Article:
Consumers displayed limited awareness of the availability of locally grown produce. The independent chain and the discount store specifically advertise locally grown produce, and each store offers some produce signed as locally grown. Despite this, fewer than half of consumers could recall the availability of locally grown produce. Recall was greater among customers at the independent chain (46%) than at the national chain (39%) or the discount store (34%).
The majority of consumers voiced advantages to purchasing locally grown produce; only 14% could find no advantage. Consumers volunteered that purchasing locally grown produce supports local agriculture (41%), provides fresher produce (38%), and offers products of high quality (11%) (table 4). Few consumers in our survey mentioned improved nutrition and better flavor as advantages. Most (78%) could see no disadvantage to purchasing locally grown produce; 3 to 5% mentioned inadequate supplies, short seasons, or lower quality as potential disadvantages.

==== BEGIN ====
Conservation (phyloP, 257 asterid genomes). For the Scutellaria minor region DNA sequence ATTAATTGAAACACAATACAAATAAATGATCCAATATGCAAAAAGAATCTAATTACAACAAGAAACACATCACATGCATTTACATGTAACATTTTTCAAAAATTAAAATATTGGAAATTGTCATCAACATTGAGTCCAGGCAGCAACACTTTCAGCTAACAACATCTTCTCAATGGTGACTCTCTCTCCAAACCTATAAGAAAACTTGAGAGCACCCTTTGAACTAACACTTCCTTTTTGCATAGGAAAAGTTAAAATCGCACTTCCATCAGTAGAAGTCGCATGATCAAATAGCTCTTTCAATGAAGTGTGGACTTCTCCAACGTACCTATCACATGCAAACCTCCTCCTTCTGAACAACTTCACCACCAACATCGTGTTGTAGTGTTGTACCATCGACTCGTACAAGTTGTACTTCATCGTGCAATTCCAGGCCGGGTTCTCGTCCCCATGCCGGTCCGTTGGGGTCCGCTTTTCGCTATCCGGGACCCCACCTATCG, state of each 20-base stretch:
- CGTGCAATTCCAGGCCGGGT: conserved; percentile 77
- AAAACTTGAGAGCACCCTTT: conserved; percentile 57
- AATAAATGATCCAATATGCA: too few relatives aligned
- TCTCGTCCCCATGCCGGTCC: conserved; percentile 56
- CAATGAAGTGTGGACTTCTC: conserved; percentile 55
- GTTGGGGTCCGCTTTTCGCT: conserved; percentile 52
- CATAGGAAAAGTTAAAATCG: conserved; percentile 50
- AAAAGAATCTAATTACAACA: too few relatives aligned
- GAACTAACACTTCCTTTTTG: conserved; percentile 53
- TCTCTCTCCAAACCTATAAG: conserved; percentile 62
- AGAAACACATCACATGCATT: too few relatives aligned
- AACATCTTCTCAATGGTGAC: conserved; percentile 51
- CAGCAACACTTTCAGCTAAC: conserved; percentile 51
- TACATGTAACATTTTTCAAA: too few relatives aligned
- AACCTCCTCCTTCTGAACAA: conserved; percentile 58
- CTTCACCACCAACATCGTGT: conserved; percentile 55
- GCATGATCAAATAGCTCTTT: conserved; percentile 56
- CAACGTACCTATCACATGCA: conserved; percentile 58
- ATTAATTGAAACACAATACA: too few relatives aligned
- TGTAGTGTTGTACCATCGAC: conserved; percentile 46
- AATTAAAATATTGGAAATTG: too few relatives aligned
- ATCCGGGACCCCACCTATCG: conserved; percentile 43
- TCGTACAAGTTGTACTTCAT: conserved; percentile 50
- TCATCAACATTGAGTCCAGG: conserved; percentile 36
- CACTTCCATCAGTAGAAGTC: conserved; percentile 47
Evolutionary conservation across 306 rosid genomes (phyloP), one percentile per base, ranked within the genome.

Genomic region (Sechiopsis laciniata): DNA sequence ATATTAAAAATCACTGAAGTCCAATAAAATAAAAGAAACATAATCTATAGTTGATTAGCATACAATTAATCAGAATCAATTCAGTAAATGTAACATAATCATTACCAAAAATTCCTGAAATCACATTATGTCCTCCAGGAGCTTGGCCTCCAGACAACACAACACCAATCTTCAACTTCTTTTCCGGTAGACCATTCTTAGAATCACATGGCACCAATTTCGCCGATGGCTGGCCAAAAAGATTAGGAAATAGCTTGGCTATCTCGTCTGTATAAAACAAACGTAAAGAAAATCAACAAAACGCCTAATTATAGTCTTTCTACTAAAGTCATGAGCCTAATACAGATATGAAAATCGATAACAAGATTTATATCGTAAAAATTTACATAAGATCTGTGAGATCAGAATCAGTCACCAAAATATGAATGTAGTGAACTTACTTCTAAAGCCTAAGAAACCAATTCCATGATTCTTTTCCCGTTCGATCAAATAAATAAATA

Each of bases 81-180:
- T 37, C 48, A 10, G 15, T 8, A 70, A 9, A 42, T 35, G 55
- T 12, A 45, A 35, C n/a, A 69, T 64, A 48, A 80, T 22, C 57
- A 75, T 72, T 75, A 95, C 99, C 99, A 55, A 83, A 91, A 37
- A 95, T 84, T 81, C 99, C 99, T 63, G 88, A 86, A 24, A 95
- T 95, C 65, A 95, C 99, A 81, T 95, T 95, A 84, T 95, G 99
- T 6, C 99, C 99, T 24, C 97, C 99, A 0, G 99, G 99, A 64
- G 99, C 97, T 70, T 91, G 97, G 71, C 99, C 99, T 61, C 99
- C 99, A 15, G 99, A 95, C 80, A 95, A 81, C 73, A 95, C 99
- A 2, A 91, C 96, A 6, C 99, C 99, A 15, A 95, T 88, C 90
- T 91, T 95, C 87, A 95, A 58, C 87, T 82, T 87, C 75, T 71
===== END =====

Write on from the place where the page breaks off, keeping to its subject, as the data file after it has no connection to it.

Consumer perception of advantages varied at each supermarket. Shoppers at the national chain were more cognizant of support for local agriculture. Those shopping at the discount supermarket mentioned produce quality more often than did customers at the other markets.
For equally convenient stores, about half of the customers at the discount supermarket and half at the national chain indicated the availability of locally grown produce would have a major impact on store selection. This suggests that the availability of labeled “locally grown” produce could be an effective marketing tool. Availability of locally grown produce was more important to older customers than to younger ones (r = .10).